LIHUE — The Kauai County Council recently voted six to one to adopt the County’s General Plan.
Councilwoman JoAnn Yukimura, who voted against the plan’s adoption, said there are three serious problems with the plan that can’t be ignored.
The first two issues, she said, are it’s structurally disorganized and not strategic. The third and “most offensive” reason for her vote, she said, is the sudden inclusion of provisional agriculture and neighborhood general designations for 844 acres of A&B land east of existing urban footprint of Hanapepe/Eleele.
“The magnitude the potential impacts and the way the map changes were done at the last minute, without explanation or discussion in the plan itself and little or no mention throughout the three years of the update process makes the General Plan update draft a travesty that makes me sad for Kauai,” Yukimura said.
There is not a second word of discussion and explanation, she said, about an urban center, which the landowner is proposing.
“Where is the transparency and the full disclosure? The two pillars of democratic decision making that make good public planning. It is not a satisfactory answer to refer the matter to the Hanapepe/Eleele community, because it is not just a community matter. It is a crucial decision for the whole island and precisely the kind of major proposal which should be handled at the General Plan level,” Yukimura said.
Councilman Arryl Kaneshiro said the General Plan was a 40,000-foot view of where the people want to see Kauai in the next 20 years, although he didn’t agree with everything in the plan.
“It’s not an exact plan, it’s not entitlement, it’s not a law, it’s not an ordinance, it’s a General Plan.” Next, Kaneshiro said, is “we have the Community Plan, which I think would be the 20,000 foot view.”
Kaneshiro said he didn’t agree that anything was sneaked in or added to the plan at the last minute. He said many of the things they’ve talked about have been in the plan the entire time.
Councilman Derek Kawakami said the council is tasked with measuring different community needs.
“We’re tasked with accounting for realities like the aging of our Baby Boomers and the lack of assisted-living facilities and where do we put our kupuna?” he said. “Each one of us campaigns on the keiki and kupuna.”
Kawakami said he doesn’t believe it’s a perfect plan, but believes it is a great plan for laying framework. The plan, he said does not give entitlements to anybody.
The plan addresses many areas, including affordable housing, land transportation, infrastructure needs, resort development, energy sustainability, increased tourism, traffic congestion and public safety.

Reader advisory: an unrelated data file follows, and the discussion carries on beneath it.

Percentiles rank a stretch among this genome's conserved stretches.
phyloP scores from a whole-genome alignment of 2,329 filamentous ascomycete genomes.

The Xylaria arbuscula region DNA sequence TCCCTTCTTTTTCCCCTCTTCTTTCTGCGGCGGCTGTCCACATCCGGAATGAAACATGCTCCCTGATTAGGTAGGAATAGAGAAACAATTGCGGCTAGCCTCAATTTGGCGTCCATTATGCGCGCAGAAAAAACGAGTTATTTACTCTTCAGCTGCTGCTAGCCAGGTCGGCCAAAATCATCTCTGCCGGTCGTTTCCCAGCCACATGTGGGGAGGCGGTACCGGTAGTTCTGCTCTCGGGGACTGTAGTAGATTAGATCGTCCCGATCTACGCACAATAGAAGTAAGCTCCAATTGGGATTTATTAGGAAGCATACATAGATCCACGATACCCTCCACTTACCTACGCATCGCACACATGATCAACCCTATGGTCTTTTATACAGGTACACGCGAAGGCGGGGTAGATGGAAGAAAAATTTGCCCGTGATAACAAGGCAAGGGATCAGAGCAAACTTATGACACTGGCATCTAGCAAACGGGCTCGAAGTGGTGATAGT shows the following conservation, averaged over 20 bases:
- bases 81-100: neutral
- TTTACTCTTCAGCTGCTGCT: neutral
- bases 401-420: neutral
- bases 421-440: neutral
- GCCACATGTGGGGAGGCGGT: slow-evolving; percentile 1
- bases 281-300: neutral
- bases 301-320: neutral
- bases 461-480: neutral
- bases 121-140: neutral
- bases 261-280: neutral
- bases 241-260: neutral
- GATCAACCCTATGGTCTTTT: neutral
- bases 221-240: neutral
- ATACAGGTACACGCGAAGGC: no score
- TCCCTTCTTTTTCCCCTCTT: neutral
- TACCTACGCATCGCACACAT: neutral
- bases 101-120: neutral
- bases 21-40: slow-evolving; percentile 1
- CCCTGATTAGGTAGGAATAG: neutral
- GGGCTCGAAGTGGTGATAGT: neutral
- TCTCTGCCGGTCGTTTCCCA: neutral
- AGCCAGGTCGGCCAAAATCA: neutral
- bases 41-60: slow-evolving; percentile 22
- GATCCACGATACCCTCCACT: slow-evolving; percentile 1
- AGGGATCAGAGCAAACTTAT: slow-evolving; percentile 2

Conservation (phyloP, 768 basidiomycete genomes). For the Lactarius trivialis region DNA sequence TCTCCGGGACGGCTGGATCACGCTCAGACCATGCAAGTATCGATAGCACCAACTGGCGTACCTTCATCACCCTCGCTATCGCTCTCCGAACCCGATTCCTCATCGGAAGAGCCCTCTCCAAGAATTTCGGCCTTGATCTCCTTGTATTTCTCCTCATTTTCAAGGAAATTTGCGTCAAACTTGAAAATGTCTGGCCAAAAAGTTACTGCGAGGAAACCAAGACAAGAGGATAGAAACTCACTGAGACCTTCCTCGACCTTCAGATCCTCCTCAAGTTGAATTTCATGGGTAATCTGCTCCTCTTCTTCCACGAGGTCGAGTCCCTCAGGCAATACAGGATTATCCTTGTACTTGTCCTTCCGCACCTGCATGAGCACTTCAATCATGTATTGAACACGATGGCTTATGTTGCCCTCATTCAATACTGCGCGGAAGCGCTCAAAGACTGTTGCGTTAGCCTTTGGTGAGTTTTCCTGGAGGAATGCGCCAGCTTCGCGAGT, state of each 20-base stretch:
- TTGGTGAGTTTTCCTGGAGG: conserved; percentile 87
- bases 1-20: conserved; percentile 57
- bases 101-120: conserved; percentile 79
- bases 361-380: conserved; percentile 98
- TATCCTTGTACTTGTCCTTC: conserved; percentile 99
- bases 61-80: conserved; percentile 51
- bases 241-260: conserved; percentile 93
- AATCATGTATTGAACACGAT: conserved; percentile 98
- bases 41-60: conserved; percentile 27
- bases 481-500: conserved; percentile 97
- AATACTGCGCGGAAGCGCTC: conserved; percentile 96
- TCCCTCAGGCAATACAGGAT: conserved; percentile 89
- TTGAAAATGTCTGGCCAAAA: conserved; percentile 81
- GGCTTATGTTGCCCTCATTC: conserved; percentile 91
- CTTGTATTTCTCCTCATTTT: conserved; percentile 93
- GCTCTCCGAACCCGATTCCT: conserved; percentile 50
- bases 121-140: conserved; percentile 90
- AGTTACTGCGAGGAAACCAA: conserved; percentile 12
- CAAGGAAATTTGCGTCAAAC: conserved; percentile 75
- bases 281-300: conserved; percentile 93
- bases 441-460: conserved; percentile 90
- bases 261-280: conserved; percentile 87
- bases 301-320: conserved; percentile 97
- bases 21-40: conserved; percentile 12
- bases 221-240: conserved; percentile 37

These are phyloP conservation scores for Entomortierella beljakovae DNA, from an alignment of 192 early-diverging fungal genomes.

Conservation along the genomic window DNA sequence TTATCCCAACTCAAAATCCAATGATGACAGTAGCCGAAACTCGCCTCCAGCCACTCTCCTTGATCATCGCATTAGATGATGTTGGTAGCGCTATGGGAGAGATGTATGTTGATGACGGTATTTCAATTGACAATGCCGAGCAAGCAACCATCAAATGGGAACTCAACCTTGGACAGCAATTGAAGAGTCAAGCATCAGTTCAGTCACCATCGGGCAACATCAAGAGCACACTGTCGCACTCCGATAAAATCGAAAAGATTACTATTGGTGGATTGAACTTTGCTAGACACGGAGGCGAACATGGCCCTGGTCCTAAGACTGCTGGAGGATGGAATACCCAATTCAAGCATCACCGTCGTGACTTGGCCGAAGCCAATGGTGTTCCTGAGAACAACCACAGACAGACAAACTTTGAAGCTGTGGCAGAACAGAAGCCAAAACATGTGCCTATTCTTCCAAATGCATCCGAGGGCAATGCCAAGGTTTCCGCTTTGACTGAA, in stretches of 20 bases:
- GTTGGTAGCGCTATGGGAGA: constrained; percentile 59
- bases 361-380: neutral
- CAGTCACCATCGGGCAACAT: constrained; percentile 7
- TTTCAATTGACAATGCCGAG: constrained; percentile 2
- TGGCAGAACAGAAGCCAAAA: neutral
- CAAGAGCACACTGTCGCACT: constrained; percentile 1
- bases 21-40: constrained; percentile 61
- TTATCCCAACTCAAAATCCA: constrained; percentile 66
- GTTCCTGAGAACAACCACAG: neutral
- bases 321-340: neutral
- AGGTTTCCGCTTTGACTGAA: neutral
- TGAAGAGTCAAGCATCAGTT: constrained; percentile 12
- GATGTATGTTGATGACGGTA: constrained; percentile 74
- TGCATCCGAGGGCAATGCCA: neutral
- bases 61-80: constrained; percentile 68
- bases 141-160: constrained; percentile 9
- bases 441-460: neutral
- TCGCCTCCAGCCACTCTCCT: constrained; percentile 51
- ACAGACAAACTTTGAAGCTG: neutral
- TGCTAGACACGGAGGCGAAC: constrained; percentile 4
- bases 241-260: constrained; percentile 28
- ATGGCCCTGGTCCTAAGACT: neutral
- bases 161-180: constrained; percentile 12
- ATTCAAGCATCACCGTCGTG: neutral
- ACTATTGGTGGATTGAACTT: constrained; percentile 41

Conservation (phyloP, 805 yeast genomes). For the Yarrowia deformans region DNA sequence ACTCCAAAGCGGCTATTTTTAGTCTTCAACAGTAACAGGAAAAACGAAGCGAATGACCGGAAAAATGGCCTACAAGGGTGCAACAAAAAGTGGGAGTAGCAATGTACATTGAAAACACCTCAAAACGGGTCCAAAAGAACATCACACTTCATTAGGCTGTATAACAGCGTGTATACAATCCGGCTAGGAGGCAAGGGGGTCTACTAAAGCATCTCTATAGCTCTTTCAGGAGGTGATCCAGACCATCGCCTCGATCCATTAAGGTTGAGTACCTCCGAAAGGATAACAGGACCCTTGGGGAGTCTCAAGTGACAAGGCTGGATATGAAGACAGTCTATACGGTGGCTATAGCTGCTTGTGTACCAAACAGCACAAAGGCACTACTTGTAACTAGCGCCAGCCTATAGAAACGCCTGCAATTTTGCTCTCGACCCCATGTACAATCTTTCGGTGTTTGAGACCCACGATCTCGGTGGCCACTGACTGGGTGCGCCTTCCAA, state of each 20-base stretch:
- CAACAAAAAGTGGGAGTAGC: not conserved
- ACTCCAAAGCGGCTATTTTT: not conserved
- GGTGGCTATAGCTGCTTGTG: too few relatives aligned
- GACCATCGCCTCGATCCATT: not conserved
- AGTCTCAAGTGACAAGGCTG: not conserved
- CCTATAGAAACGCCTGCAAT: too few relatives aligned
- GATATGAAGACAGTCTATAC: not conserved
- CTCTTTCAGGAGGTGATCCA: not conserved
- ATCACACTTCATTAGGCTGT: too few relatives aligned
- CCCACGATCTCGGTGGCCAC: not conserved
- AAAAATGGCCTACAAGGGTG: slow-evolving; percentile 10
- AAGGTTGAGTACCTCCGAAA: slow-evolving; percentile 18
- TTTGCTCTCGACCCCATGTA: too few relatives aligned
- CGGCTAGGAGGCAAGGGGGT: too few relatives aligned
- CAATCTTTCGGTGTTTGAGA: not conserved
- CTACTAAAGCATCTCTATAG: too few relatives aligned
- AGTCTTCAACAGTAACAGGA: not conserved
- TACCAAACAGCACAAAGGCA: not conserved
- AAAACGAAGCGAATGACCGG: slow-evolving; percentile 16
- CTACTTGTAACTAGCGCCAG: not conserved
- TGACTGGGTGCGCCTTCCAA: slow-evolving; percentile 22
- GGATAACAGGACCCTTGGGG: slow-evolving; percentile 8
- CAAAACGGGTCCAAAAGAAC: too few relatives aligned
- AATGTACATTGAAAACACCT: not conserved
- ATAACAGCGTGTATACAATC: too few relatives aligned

Its purpose is to create a long-range vision and framework to guide growth and development in a plan to be updated every 10 years.
Council Vice Chair Ross Kagawa said he was disappointed in Yukimura’s comments and vision for the Westside. He said he believed the provision for land should be left in the General Plan as a placeholder for the future.
Both Kagawa and Councilman Arthur Brun said the idea of having a second city on the Westside has been blown out of proportion. Brun said many believe the idea was brought up by the Planning Department, but that wasn’t actually the case. The idea of a second city was brought up by a developer.
The provisional ag land issue, Brun said, is being taken out of proportion.
“The lies that are being told out there about this whole thing, that’s what’s hard to swallow. I mean, what’s being told to the community is different from what it actually is,” Brun said.
The plan, he said, isn’t set in stone, it has to go through many processes, but it helps the Westside, which needs growth.
Councilman Mason Chock said the plan represents a vision for this island and what the community wants for the future. He said the plan needs to be flexible, with continued collaboration.
“The biggest criticism as I said before is we had a plan, but what happened to it? How are we implementing it? How are we following through on it?” Chock said.
Yukimura disagreed with Kaneshiro, stating this was at a higher level, stating this was the vision they wanted for the island.
“Because in the definition of ‘provisional,’ it gives it an automatic General Plan designation. Once it’s put in the community plan, if we didn’t have provisional defined that way, once the community made the decision, then the developer would have to get a General Plan amendment and would have to do an EIS and everybody would have the information. So this is incredibly significant, what is being done here,” Yukimura said.
Yukimura said she was upset that people were putting words in her mouth.
“If there are lies being spread, please address specifically what those lies are,” Yukimura said, “and correct them right here, instead of just alluding to them and not identifying what you think are being lies.”
It’s a huge issue, Yukimura said, that’s going to impact the island.
Council Chair Mel Rapozo said more good than not has come out of this process.
“The baseline has now been reset or will be reset and from this moment forward, the county, the community, general plans can be amended if need be, but at this moment in time, I believe this is the best plan we will get,” he said.